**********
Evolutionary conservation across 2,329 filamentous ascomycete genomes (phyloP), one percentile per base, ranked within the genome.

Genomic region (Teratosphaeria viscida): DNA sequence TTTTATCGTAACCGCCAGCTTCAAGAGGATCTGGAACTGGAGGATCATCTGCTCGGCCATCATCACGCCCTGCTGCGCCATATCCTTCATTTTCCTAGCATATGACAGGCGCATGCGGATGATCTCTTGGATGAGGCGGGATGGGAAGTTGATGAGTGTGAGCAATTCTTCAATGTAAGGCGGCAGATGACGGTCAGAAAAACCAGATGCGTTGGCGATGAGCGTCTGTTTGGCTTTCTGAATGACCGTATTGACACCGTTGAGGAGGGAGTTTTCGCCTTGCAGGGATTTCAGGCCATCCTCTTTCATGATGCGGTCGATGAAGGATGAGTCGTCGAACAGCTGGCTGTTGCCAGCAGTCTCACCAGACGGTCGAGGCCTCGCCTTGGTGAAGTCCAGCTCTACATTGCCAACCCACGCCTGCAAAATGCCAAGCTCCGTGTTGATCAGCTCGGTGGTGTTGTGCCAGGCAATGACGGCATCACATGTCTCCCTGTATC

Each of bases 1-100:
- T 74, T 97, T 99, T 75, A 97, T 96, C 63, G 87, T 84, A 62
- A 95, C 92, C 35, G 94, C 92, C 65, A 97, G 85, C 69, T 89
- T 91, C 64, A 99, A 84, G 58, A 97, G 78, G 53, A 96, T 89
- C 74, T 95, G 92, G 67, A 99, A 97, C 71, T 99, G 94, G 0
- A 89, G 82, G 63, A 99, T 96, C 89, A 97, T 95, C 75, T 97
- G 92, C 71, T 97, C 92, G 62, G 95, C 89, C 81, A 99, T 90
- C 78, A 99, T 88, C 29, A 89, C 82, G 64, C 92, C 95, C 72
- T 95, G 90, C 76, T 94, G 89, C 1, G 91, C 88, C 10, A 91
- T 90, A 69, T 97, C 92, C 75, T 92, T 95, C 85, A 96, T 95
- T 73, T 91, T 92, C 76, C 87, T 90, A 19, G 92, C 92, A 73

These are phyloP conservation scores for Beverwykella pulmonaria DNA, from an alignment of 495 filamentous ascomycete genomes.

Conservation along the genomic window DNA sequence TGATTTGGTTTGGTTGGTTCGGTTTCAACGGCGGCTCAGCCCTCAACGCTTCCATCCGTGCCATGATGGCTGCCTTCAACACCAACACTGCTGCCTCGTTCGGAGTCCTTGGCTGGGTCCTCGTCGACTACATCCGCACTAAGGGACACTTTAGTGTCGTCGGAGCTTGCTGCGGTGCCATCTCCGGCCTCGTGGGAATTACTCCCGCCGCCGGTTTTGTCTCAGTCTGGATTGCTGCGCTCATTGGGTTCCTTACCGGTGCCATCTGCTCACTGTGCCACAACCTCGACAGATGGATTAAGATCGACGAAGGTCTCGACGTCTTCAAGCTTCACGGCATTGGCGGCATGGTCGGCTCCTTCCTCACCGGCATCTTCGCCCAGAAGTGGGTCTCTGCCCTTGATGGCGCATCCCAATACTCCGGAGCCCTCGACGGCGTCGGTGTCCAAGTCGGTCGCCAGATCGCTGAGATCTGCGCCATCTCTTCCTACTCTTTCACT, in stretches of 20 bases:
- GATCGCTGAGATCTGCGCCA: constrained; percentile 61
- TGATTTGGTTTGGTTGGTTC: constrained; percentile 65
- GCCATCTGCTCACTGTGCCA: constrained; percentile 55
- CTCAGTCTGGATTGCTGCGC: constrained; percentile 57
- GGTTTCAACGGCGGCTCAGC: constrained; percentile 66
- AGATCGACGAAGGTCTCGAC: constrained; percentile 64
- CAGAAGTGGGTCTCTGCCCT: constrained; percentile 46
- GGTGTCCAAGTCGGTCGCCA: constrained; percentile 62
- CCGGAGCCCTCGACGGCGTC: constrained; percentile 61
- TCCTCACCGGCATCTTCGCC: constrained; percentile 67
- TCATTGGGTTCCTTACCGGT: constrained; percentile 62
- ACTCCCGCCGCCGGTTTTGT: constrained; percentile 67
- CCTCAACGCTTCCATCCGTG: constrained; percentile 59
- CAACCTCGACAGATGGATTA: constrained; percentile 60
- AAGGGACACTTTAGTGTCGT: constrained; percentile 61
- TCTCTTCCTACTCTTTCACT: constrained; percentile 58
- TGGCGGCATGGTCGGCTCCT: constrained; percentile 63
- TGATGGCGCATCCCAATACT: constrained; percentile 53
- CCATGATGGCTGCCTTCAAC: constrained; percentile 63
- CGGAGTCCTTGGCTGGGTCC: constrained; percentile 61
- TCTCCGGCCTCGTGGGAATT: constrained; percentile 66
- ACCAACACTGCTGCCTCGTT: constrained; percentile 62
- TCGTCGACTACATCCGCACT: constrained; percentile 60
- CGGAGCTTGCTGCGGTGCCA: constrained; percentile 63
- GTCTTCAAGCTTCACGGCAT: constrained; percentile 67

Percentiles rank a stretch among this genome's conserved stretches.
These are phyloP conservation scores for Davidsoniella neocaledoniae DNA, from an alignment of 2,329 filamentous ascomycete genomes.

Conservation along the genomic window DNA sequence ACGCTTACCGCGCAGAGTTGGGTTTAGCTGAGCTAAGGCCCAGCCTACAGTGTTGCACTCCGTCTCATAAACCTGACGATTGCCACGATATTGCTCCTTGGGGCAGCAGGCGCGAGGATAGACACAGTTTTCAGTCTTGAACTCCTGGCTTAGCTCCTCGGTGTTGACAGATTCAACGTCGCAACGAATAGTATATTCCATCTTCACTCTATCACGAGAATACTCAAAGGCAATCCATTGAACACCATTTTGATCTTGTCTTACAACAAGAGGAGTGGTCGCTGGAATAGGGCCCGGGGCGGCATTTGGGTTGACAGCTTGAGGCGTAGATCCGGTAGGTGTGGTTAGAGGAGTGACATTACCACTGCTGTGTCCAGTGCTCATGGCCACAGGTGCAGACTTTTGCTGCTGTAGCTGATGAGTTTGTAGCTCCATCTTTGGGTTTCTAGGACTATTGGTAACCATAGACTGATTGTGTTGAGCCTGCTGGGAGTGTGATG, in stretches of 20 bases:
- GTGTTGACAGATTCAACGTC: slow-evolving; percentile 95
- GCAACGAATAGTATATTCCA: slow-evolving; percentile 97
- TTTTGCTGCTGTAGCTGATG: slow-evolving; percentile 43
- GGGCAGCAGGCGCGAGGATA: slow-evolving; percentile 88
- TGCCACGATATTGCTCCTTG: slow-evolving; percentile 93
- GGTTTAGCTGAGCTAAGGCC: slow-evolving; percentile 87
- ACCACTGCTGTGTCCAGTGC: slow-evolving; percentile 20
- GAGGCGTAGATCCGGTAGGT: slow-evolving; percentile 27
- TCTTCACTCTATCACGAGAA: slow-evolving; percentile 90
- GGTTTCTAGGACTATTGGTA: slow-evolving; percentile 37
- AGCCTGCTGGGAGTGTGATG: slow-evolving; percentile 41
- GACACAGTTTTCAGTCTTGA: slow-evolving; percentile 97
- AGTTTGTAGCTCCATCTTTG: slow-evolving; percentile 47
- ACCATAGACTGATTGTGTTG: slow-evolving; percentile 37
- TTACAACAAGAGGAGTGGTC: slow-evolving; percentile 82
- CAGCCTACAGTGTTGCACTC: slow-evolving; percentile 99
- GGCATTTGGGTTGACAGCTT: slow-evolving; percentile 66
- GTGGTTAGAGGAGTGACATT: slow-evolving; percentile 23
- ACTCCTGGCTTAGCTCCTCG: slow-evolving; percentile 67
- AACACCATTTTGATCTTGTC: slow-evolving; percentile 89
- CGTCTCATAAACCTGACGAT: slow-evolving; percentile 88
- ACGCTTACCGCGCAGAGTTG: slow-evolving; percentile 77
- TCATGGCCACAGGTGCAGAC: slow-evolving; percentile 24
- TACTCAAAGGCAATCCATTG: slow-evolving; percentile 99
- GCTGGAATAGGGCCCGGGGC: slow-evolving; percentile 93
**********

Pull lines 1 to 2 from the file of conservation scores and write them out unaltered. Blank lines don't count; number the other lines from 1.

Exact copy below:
Evolutionary conservation across 2,329 filamentous ascomycete genomes (phyloP), one percentile per base, ranked within the genome.

Genomic region (Teratosphaeria viscida): DNA sequence TTTTATCGTAACCGCCAGCTTCAAGAGGATCTGGAACTGGAGGATCATCTGCTCGGCCATCATCACGCCCTGCTGCGCCATATCCTTCATTTTCCTAGCATATGACAGGCGCATGCGGATGATCTCTTGGATGAGGCGGGATGGGAAGTTGATGAGTGTGAGCAATTCTTCAATGTAAGGCGGCAGATGACGGTCAGAAAAACCAGATGCGTTGGCGATGAGCGTCTGTTTGGCTTTCTGAATGACCGTATTGACACCGTTGAGGAGGGAGTTTTCGCCTTGCAGGGATTTCAGGCCATCCTCTTTCATGATGCGGTCGATGAAGGATGAGTCGTCGAACAGCTGGCTGTTGCCAGCAGTCTCACCAGACGGTCGAGGCCTCGCCTTGGTGAAGTCCAGCTCTACATTGCCAACCCACGCCTGCAAAATGCCAAGCTCCGTGTTGATCAGCTCGGTGGTGTTGTGCCAGGCAATGACGGCATCACATGTCTCCCTGTATC